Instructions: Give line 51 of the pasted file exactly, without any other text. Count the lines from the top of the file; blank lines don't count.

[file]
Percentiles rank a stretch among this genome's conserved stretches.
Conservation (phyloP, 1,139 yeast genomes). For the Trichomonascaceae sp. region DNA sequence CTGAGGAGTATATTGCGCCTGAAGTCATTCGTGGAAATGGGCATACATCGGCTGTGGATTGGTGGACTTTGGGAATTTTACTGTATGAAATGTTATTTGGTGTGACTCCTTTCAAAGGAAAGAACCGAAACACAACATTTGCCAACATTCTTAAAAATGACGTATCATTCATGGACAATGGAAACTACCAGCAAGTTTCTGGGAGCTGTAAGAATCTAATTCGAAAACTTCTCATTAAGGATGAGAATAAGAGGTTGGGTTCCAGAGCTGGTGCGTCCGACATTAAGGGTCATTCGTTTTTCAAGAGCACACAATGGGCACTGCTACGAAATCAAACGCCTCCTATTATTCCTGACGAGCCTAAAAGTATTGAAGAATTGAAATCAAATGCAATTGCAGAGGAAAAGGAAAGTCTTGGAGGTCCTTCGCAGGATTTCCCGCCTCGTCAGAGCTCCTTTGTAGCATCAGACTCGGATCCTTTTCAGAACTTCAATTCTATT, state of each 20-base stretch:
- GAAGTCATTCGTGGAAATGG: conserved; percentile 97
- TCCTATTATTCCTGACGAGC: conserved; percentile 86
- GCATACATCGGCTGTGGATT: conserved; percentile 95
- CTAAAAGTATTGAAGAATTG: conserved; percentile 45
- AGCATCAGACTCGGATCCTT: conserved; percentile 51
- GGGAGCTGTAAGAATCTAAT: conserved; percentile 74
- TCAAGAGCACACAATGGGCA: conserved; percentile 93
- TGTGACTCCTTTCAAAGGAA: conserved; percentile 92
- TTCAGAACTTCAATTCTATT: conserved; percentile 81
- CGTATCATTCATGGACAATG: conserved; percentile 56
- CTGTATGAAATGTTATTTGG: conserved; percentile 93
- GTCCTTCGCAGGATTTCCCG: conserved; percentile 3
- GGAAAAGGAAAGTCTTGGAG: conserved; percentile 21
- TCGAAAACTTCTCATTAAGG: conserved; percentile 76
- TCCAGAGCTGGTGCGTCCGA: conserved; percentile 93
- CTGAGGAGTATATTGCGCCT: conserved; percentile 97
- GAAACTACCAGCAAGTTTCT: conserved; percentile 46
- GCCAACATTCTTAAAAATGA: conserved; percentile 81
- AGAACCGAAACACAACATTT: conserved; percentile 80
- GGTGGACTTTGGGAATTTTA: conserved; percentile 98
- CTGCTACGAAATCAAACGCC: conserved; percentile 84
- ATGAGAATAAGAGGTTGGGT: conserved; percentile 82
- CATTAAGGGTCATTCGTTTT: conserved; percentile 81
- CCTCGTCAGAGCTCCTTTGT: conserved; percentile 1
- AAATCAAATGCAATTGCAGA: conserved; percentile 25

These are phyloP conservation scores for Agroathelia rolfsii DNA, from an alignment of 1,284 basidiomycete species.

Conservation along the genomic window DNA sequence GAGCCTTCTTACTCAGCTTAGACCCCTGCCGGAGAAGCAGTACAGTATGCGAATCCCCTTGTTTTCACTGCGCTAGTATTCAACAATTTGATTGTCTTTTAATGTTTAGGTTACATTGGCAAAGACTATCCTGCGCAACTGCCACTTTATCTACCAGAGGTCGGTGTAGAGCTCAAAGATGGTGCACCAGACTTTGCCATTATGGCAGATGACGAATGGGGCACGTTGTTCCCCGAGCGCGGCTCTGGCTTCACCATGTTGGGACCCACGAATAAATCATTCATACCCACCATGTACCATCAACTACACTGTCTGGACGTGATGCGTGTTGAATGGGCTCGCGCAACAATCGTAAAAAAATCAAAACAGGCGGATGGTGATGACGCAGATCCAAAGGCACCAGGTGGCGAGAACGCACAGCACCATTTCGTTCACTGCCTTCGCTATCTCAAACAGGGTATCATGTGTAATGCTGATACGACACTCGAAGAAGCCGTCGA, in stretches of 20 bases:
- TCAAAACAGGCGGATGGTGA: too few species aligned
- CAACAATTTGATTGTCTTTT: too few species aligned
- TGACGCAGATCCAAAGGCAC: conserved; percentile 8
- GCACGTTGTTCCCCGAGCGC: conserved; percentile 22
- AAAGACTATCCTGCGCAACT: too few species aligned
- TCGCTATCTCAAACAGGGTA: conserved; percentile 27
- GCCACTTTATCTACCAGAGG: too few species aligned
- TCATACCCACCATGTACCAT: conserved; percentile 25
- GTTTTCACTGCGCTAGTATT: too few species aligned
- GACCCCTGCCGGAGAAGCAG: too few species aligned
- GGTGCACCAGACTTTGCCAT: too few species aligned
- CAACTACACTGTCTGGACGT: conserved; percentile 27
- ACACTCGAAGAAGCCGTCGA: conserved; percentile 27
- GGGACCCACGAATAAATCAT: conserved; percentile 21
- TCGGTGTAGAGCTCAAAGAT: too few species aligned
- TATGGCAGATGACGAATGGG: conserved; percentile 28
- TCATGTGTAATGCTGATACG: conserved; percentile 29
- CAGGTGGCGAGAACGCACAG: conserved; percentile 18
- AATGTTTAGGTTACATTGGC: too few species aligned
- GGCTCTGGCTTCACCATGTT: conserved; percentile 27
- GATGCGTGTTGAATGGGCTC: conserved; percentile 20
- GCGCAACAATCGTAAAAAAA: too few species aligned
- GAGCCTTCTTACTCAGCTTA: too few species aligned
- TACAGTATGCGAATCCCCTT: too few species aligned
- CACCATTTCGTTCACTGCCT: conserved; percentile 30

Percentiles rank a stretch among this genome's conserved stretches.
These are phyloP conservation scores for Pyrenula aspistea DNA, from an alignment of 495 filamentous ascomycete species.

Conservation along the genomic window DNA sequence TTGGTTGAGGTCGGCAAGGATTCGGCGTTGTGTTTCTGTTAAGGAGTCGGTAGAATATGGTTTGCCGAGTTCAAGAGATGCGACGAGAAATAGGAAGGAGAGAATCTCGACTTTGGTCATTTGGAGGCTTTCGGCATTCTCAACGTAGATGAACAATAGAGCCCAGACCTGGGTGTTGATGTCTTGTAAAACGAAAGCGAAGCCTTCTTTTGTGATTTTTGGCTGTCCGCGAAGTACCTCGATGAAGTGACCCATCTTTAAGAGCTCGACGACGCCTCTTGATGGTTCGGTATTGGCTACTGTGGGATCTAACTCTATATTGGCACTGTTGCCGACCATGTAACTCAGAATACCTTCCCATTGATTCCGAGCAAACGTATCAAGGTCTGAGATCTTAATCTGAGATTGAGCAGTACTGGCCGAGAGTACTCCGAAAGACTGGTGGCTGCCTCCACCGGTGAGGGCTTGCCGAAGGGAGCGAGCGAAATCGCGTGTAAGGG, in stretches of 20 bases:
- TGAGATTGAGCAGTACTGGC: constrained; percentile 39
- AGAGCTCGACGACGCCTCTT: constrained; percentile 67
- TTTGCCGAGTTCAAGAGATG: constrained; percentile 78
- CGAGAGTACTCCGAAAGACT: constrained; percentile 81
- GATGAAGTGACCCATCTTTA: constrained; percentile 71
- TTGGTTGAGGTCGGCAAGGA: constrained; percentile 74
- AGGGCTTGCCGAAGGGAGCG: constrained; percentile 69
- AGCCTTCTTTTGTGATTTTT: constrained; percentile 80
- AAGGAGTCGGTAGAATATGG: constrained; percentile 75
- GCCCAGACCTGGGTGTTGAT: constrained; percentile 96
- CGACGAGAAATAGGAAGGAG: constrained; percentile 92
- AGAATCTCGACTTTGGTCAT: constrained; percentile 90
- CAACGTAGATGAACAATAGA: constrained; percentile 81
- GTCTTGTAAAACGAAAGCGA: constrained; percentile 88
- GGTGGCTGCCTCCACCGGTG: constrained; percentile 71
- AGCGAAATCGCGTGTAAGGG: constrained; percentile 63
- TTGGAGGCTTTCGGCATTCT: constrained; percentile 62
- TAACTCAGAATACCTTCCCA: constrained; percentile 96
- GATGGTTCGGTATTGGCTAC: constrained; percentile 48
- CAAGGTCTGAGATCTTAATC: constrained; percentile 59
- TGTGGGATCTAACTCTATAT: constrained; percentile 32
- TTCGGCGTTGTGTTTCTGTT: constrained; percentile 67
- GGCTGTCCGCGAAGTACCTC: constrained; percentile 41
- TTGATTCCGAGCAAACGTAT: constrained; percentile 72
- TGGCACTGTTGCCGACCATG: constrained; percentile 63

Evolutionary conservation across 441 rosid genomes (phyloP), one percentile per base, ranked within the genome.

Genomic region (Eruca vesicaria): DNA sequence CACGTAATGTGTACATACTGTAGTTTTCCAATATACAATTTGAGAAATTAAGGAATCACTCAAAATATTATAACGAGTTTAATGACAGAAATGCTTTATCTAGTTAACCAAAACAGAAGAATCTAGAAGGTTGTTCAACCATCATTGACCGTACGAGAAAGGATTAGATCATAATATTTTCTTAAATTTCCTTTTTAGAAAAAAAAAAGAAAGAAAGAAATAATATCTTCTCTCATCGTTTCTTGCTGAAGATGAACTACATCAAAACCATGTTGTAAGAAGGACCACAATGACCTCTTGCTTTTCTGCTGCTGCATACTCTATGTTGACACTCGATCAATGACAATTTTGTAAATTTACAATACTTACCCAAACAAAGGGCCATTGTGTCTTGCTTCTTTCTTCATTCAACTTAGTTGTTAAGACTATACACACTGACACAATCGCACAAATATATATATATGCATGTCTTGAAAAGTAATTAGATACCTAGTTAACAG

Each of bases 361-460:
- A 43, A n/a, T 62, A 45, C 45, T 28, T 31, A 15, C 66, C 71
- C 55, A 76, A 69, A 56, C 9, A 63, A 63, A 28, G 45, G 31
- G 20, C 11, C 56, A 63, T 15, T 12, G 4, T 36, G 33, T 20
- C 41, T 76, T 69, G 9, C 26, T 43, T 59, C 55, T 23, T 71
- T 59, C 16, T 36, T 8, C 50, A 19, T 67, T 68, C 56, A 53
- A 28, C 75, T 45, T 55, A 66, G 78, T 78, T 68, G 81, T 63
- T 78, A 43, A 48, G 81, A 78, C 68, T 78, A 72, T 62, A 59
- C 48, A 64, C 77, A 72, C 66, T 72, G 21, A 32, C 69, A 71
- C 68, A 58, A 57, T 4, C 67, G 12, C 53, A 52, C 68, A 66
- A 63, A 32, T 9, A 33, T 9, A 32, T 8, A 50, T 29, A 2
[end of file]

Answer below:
- GCGCAACAATCGTAAAAAAA: too few species aligned